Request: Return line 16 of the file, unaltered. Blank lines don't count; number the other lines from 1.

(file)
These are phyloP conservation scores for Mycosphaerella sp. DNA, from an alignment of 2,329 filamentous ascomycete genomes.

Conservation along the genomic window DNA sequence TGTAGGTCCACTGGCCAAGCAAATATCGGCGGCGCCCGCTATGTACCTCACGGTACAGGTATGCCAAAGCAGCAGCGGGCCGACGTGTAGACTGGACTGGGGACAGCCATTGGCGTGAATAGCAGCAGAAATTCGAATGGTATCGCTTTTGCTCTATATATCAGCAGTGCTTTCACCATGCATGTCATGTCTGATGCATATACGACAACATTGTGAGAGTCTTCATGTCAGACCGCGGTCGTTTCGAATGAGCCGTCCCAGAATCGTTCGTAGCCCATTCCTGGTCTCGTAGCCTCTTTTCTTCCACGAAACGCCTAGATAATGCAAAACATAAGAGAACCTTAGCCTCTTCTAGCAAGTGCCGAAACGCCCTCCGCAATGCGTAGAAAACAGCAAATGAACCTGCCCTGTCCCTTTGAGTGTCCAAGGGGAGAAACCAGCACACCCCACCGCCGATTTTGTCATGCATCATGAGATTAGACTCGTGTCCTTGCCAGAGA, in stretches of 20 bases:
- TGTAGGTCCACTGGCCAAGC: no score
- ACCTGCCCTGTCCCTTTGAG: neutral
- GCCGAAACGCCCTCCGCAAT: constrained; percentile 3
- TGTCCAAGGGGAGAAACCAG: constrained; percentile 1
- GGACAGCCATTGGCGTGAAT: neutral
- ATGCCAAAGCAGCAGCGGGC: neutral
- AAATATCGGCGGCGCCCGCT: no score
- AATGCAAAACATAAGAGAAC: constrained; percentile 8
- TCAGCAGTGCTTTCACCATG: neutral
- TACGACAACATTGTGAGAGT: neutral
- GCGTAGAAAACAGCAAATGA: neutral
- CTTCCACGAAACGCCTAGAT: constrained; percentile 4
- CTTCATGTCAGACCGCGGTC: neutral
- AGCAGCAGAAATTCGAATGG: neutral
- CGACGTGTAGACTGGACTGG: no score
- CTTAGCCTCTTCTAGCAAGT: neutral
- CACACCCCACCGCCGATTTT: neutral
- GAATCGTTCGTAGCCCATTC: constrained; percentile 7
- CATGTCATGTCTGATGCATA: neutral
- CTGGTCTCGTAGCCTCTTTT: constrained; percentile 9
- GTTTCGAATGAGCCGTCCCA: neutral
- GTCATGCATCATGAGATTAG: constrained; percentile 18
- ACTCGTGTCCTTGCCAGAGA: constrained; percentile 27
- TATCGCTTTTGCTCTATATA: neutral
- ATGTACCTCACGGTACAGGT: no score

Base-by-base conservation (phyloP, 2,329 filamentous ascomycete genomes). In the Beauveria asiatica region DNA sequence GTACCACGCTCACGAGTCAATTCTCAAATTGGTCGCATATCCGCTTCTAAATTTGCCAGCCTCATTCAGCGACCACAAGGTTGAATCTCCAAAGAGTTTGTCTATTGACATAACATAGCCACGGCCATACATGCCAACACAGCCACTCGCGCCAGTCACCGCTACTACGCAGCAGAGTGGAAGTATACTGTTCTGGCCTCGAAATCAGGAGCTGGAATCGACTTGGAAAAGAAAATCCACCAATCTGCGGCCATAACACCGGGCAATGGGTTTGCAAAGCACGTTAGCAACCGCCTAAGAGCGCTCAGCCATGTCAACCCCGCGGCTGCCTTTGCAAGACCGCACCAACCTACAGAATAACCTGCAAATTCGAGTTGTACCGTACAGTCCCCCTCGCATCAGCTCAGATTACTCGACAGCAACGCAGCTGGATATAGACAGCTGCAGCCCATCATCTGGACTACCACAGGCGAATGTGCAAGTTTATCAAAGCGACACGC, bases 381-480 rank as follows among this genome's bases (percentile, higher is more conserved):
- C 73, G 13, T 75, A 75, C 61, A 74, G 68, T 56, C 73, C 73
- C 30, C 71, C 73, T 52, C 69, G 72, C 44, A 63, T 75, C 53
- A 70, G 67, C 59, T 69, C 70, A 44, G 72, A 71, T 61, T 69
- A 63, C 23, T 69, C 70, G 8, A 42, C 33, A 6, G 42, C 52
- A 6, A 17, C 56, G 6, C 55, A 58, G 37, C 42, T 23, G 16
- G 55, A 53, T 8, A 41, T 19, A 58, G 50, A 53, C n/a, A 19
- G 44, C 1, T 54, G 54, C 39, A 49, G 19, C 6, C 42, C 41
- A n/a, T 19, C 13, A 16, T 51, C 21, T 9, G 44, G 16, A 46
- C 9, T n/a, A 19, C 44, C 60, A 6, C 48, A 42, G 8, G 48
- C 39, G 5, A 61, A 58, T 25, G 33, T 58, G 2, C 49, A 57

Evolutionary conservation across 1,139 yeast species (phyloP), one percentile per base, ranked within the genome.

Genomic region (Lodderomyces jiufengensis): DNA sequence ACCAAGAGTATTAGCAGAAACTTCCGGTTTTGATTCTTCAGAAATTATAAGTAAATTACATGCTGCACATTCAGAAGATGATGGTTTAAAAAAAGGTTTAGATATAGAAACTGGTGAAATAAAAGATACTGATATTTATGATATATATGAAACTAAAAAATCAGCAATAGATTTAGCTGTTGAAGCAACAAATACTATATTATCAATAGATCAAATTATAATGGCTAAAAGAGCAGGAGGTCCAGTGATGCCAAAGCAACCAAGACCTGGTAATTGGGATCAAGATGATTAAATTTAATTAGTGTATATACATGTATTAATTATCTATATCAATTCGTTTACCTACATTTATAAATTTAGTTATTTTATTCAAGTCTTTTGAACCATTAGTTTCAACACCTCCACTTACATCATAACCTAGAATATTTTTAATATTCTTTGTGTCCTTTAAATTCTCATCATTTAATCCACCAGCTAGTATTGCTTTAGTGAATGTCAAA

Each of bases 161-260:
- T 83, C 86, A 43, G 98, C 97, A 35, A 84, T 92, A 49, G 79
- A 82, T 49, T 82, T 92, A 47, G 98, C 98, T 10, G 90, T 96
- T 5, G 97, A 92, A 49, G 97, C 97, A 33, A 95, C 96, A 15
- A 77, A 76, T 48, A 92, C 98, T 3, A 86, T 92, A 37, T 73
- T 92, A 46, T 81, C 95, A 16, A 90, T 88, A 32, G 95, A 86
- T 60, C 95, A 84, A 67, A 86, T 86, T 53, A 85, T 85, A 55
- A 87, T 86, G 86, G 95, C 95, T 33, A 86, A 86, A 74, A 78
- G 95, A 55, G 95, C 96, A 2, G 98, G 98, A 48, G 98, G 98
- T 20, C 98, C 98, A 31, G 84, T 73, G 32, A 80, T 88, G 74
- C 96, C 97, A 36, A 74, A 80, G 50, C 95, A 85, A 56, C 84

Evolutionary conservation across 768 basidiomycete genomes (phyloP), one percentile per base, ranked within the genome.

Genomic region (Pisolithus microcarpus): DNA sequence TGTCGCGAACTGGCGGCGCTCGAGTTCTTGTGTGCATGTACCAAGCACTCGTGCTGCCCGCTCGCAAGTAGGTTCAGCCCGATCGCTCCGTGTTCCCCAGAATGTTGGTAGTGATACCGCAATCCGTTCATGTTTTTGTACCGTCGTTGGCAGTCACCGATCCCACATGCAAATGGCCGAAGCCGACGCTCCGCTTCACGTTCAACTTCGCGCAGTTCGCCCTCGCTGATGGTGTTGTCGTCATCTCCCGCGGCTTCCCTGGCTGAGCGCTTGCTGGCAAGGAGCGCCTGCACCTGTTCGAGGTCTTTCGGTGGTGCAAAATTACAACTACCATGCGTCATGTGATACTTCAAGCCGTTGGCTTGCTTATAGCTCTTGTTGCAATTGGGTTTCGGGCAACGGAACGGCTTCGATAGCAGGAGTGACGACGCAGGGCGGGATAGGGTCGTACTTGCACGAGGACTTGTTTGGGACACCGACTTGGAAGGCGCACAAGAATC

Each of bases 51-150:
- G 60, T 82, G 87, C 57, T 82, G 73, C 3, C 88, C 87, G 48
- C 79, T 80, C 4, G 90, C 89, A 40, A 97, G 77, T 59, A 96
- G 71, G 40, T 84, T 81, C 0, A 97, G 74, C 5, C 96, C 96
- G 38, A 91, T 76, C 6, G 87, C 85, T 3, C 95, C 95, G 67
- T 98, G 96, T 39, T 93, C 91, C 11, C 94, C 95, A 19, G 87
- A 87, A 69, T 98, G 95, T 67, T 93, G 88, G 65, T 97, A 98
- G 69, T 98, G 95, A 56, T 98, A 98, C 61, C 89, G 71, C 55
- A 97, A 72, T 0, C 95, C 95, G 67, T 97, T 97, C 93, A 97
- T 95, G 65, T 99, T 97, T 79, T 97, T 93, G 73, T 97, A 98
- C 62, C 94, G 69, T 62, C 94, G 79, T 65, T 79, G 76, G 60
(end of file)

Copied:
- AGCAGCAGAAATTCGAATGG: neutral